Social media is not often associated with learning — unless you want to learn about the latest gossip concerning your friend or a celebrity — yet it is emerging as the next tool for employers to improve upon the learning environment for their workforce.
The Supreme Court issued its opinion in King v. Burwell, holding that the Internal Revenue Service (IRS) may issue regulations to extend tax-credit subsidies to coverage purchased through Exchanges established by the federal government under the Patient Protection and Affordable Care Act (ACA).
As the use of Attention Deficit Hyperactivity Disorder (ADHD) medications proliferated in children, so too has that carried into adulthood, and sometimes with serious consequences.
The Patient Protection and Affordable Care Act (PPACA) has had varying effects on the three account-based plans that employers often use in connection with their group health benefits. Health savings accounts (HSAs) are generally unaffected by PPACA, while the law has added several requirements for health reimbursement arrangements (HRAs) and health flexible spending accounts (HFSAs). Existing requirements for these plans still must be met; this article simply addresses changes or additional obligations imposed by PPACA.
This 90-minute basic webinar will help you determine if the Service Contract Act applies to you, and how to comply with its rules.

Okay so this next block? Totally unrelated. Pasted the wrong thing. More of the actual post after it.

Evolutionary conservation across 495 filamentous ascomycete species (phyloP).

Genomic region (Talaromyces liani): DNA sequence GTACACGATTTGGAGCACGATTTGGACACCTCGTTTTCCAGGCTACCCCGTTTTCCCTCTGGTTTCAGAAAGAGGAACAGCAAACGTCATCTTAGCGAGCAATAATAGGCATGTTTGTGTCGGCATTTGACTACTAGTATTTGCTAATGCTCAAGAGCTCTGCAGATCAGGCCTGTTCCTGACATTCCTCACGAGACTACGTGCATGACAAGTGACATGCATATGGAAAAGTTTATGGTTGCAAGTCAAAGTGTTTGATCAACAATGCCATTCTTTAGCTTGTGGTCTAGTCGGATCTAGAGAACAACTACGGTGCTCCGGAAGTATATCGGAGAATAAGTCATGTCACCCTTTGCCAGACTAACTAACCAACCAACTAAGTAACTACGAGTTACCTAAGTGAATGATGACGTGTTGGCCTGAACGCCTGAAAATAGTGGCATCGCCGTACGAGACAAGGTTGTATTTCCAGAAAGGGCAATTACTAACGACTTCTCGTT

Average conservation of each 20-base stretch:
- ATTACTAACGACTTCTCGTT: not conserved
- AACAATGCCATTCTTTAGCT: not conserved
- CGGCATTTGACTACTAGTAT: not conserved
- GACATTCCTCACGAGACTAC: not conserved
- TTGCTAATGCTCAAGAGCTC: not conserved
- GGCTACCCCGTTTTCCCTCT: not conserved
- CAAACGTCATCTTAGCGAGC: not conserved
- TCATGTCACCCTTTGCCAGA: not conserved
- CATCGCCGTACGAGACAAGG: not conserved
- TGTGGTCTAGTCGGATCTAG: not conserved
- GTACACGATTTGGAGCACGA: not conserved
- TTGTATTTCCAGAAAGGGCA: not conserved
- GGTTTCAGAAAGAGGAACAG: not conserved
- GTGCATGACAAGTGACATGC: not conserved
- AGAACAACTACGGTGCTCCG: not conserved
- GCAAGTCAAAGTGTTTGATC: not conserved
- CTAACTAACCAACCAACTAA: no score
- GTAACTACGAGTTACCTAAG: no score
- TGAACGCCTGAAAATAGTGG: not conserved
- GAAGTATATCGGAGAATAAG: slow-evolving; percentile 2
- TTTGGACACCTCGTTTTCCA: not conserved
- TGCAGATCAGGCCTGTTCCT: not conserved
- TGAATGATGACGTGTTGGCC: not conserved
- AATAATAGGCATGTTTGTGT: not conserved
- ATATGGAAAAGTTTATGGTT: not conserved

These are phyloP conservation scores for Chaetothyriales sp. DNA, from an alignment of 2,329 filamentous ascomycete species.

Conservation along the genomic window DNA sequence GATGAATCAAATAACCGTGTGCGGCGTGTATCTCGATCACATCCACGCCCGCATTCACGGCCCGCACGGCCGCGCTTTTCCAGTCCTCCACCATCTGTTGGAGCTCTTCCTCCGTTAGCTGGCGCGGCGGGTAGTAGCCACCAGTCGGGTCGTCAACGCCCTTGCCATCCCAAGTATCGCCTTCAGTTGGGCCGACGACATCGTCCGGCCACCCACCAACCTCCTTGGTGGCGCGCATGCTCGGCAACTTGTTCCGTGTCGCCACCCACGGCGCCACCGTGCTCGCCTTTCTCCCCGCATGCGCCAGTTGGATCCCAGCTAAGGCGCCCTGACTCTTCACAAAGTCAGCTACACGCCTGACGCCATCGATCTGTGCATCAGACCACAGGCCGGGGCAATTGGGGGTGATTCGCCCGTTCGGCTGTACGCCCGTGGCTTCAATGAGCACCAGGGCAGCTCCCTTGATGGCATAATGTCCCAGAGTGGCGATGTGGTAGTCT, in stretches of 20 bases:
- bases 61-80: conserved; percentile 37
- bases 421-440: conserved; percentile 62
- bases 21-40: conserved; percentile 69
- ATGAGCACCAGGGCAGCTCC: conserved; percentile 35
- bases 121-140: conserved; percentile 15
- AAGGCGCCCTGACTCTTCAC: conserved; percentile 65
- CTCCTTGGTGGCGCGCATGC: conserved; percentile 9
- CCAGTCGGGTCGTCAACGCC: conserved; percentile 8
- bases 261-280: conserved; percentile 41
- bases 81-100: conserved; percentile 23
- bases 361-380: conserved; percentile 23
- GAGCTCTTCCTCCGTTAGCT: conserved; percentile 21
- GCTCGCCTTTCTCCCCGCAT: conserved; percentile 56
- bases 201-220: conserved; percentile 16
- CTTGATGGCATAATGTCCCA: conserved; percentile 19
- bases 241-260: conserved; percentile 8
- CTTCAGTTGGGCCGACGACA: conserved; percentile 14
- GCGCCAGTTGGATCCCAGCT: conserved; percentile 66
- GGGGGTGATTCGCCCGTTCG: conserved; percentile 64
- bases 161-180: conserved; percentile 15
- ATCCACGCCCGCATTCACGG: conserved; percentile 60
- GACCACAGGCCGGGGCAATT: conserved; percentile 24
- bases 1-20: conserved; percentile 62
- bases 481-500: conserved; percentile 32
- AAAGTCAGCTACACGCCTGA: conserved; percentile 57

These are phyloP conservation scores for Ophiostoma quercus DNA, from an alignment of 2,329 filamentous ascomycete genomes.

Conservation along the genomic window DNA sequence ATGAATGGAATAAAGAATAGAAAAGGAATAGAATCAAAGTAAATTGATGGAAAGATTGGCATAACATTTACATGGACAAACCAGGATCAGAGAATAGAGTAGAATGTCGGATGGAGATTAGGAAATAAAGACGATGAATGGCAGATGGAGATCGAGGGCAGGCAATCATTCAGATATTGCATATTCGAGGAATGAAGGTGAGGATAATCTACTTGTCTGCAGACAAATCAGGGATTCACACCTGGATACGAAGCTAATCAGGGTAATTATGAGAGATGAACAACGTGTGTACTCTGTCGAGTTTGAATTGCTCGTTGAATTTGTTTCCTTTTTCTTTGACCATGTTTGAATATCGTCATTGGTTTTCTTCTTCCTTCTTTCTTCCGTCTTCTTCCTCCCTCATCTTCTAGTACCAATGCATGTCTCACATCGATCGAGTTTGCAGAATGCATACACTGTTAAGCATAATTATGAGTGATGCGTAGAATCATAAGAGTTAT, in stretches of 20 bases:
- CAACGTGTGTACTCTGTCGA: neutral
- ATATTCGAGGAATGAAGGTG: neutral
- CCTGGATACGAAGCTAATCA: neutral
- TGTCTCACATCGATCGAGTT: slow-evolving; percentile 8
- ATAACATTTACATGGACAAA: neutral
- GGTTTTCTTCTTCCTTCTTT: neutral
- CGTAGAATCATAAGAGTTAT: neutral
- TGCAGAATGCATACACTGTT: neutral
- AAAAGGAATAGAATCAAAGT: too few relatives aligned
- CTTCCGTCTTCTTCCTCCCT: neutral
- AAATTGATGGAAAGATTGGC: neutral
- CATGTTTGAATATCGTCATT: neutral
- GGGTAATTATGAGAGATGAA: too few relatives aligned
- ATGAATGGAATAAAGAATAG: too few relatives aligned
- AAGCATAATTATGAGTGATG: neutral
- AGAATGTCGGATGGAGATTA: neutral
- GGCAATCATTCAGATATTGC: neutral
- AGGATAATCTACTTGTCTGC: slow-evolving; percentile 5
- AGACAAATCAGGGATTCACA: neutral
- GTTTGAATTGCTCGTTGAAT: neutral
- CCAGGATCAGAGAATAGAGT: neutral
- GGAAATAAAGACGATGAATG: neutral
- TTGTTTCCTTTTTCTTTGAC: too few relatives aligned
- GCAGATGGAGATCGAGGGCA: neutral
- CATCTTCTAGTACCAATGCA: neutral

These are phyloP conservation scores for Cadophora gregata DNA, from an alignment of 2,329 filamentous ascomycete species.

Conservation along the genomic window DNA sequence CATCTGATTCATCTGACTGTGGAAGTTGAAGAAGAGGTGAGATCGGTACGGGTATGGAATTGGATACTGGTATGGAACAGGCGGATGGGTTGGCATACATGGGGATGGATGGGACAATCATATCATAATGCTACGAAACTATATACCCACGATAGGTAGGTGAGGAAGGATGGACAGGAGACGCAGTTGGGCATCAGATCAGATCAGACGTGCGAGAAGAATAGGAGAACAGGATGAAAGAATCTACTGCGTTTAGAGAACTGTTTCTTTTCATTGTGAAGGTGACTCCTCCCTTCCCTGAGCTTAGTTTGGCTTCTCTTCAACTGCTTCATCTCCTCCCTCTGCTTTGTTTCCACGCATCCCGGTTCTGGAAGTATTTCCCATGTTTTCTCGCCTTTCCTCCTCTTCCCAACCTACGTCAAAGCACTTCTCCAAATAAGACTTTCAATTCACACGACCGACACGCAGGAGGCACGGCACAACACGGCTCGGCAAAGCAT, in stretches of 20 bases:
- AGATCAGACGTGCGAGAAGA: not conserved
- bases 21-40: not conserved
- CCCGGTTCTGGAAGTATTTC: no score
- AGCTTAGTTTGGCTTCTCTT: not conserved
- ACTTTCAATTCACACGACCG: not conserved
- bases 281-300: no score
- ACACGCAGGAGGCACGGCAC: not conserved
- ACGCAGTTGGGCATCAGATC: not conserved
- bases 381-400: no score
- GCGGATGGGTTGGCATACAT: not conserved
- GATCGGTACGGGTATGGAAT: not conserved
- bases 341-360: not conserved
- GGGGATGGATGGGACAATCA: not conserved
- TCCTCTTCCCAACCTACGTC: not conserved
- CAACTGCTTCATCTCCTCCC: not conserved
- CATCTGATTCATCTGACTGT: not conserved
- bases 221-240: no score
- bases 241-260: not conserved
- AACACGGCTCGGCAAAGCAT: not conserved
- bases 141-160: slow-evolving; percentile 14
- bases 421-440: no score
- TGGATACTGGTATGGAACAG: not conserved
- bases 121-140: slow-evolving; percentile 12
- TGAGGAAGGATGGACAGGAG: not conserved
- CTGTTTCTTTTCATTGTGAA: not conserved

The Patient Protection and Affordable Care Act (PPACA) introduced a variety of new penalties, fines, and taxes that employers are working hard to avoid paying. Join this webinar for help to determine when a penalty is owed and how to report non-compliance.
When it comes to retirement, most people know what to do; they just don’t know how to go about doing it.
After a few quiet months, regulatory agencies have picked up steam, leaving employers with a significant amount of new information to digest and work through.
We all know that exercising the body can produce health benefits, but can we exercise our brain to make us smarter?
The employer shared responsibility (i.e., “play or pay”) requirements went into effect in 2015 for large employers only (those with 100 or more full-time or full-time-equivalent employees). Even though they generally will not be liable for penalties until 2016, mid-size employers (employers with 50 to 99 full-time or full-time-equivalent employees) will need to report on the coverage they offered for 2015, so long as they meet the maintenance requirements for transition relief.
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